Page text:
Richard Boleslavsky studied the system under Konstantin Stanislavsky in the first class at the Moscow Art Theatre. After surviving WWI as a cavalry officer, he moved to New York where he founded the American Laboratory Theatre where he taught Stanislavski’s system to Lee Strasberg and Stella Adler. This lineage extends through to today in the very exercises we practice in our studios and classrooms over and over again. What do all these drama exercises mean? Why do we do them? Concentration, memory of emotion, dramatic action, characterization, observation and rhythm form the 6 pack of a performer’s core. Acting is an extreme sport. Pump it up!
Did you know? Lee Strasberg (subsequently known as the father of Method Acting) co-founded The Group Theatre, where he taught Stella Adler, Sanford Meisner and Uta Hagen to name a few. Stella Adler founded the Stella Adler Theatre Studio (Later: Stella Adler Conservatory Theatre), Sanford Meisner went on to create the Meisner Technique and Uta Hagen wrote the books Respect For Acting and Challenge for the Actor. Stella Adler then went to study with Stanislavsky after he had revised his theories to include the idea that the actor should only use their actual memories as a last resort and should rather develop the skills to respond naturally to the given circumstances. Another way of saying that is Meisner’s training that an actor should ‘live truthfully under given imaginary circumstances’.
Naima Thompson (Vietnam) – Caribbean theatre
I am from Trinidad & Tobago, studied in the United States and obtained a B.A. in Communication Arts and a M.Ed. in International Education. I am a licensed theatre arts teacher in the state of Massachusetts and an international theatre arts teacher since 1992. I have lived and taught in several countries including the US, Qatar, China, Thailand, Kenya, Turkey and Vietnam.
My pedagogical areas of interest include Augusto Boal’s Forum Theatre, Meisner’s techniques, Stanislavski’s method acting, Brecht’s Epic Theatre and Peter Brook’s Empty Space. Additionally, I am the founder of the non-profit Necessary Arts since 1996. With a wealth of experience in education, I am excited to bring meaningful development to both teachers and students alike.
Caribbean Theatre features a unique historical context rooted in the traditions of African Theatre. Workshop participants will benefit from the opportunity to unlearn, relearn and challenge their own knowledge through the exploration of this often unfamiliar and diverse form of theatre coming from the Caribbean islands. Throughout the 2 days they will explore an overview of Caribbean theatre, examine the character Baby Doll and learn to understand her through the personal, social, and historical lens of Theatre in Context. Caribbean dialect and linguistic conventions will be taught as part of the theatre process in allowing students to expand their learning through planning a research style presentation. The closing will connect and celebrate a culmination of student growth and learning.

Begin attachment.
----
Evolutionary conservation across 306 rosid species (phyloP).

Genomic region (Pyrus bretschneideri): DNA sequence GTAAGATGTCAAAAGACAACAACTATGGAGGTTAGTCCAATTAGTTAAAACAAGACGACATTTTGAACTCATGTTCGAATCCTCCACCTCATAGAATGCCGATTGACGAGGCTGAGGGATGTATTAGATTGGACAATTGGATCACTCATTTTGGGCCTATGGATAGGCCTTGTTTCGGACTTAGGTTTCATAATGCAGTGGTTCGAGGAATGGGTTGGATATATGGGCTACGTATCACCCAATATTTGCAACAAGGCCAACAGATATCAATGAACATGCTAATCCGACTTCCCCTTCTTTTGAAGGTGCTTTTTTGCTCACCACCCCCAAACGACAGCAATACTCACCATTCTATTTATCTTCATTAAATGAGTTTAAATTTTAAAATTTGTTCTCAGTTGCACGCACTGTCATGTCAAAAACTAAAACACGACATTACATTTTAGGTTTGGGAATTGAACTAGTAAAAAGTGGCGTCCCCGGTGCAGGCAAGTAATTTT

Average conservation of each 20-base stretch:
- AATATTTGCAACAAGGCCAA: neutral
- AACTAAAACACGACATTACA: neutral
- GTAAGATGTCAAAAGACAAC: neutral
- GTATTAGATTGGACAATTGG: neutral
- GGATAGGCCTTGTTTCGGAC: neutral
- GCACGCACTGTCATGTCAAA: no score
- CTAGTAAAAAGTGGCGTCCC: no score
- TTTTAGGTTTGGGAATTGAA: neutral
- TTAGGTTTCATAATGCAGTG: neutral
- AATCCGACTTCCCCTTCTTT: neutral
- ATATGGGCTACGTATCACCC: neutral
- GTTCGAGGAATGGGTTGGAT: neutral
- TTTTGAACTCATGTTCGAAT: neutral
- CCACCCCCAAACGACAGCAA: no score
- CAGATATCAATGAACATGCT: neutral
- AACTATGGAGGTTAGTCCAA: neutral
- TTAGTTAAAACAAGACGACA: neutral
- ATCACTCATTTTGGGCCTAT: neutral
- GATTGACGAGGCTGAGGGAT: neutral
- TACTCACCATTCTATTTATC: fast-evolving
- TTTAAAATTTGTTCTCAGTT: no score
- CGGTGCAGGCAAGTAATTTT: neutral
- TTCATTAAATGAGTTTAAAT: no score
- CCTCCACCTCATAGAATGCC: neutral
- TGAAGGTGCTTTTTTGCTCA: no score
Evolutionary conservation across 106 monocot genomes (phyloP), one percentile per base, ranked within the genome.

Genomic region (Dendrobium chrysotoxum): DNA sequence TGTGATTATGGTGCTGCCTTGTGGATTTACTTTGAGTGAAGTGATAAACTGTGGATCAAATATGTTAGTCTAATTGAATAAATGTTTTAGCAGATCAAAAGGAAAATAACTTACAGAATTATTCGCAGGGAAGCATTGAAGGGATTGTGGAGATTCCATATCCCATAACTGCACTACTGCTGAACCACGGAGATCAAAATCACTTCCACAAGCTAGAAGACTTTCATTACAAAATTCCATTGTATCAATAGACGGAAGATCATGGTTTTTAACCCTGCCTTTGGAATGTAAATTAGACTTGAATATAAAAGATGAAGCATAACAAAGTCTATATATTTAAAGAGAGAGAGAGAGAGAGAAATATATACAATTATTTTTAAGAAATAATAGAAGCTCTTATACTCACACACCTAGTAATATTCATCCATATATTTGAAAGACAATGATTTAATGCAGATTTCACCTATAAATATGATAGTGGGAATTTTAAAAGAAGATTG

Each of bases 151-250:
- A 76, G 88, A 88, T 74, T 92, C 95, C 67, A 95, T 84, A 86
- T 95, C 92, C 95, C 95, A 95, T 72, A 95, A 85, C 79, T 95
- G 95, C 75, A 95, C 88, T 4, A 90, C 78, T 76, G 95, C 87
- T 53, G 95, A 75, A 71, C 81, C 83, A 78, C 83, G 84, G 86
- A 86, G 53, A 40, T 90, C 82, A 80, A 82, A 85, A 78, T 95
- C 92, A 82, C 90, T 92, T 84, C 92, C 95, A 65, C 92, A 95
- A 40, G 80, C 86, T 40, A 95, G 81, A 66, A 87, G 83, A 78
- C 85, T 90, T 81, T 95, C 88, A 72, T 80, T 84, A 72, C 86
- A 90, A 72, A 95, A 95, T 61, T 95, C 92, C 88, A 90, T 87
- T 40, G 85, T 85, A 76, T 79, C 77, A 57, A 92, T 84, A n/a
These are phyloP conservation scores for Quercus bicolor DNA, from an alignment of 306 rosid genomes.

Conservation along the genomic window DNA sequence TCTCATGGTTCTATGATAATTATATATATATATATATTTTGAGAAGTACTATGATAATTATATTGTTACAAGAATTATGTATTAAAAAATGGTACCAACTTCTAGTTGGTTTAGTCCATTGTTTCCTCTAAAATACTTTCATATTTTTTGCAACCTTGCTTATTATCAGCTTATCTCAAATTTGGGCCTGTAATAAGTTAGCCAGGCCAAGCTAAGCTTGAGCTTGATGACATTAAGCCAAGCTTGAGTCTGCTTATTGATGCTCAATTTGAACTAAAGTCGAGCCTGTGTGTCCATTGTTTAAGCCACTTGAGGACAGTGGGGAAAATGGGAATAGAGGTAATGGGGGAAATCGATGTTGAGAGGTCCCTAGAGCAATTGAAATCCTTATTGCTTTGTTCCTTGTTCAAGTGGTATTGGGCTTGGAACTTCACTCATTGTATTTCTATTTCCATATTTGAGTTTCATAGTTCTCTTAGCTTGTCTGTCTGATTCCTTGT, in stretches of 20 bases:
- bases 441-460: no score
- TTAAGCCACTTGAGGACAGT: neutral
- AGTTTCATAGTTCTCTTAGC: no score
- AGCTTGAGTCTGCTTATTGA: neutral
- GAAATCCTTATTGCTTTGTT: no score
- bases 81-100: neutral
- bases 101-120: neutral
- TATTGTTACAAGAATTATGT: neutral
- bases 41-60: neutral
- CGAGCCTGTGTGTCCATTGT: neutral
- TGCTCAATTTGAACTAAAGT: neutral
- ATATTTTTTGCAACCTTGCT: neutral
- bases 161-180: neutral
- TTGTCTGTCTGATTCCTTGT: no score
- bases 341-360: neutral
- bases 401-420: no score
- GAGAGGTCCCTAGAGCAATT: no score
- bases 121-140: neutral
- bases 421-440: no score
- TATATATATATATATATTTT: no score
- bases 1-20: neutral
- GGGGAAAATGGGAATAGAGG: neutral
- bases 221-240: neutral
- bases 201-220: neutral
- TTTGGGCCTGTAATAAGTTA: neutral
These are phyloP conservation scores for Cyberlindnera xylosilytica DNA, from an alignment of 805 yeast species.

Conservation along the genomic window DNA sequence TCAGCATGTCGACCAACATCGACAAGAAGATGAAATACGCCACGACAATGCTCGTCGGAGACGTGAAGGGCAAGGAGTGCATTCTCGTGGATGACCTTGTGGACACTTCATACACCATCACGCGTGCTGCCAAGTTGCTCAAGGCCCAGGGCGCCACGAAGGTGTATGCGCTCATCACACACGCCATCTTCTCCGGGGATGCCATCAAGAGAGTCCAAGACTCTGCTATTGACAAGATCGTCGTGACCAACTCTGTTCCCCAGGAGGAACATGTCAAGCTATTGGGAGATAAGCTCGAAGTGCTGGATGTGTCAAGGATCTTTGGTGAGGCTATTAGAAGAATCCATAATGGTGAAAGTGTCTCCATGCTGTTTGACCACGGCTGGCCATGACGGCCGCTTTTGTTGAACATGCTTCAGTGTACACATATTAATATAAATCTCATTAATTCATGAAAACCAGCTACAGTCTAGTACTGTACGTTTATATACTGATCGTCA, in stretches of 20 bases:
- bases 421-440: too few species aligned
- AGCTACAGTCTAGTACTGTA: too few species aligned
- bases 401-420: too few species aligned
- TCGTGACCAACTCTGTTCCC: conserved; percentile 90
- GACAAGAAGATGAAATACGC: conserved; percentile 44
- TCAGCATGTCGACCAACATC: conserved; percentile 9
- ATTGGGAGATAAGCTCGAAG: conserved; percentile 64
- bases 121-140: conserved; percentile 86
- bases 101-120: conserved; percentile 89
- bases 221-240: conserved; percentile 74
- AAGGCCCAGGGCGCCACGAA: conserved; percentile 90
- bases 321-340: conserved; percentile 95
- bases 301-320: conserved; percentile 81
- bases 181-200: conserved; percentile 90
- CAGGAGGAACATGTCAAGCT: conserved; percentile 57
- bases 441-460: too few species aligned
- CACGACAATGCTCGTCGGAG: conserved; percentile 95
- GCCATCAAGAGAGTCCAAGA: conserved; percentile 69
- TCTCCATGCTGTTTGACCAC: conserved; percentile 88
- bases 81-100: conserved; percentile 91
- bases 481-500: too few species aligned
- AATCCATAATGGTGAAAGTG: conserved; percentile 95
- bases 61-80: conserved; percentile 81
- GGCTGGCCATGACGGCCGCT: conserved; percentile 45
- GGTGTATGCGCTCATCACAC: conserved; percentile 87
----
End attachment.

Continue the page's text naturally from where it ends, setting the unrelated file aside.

Awelani Moyo (Spain) – Voices of protest – performing activism in South Africa
I was born in Zimbabwe and grew up in South Africa where I first studied drama. I completed my PhD in Theatre Studies in the United Kingdom and lived in southeast Asia for five years. I have a background as performer, writer and director, and now live in Spain with my husband.
I enjoy creating original and devised performances based on my personal experiences and in the past few years I have been exploring my Shona Zimbabwean/Venda South African heritage through research and experimentation. I’m interested in using storytelling and music to create a sense of community and belonging.
Every culture has its own way of protesting, and every protest is a kind of performance. Songs and dances played an important role in the anti-Apartheid struggle in South Africa. In this workshop, we see how the culture of activism can help create political theatre. We will experience how political messages can be communicated using the power of bodies and voices.
The British School of New Delhi, The Republic of India
This will be a virtual festival and students will log on from home – using a centrally designed platform. Details will be provided for participating schools closer to the event date.
Booking and registration window
The booking and registration will close on Monday 1st Februrary 2021.
The registration fee for students is GBP £90.
Teachers will make the booking for all students at their school once they have confirmed their numbers of participants in the event.
Upon registration ISTA will provide schools with an invoice for the total amount owing (GBP £90 x number of students per school group).
Please register ASAP and registration will close on Monday 1st February 2021.
Please refer to our event terms and conditions for details of late registration/cancellation fees.
Starts on Thursday 18 February
Finishes on Friday 19 February at 16:45
Participants• The British School of New Delhi
• Yew Chung International School of Shanghai – Pudong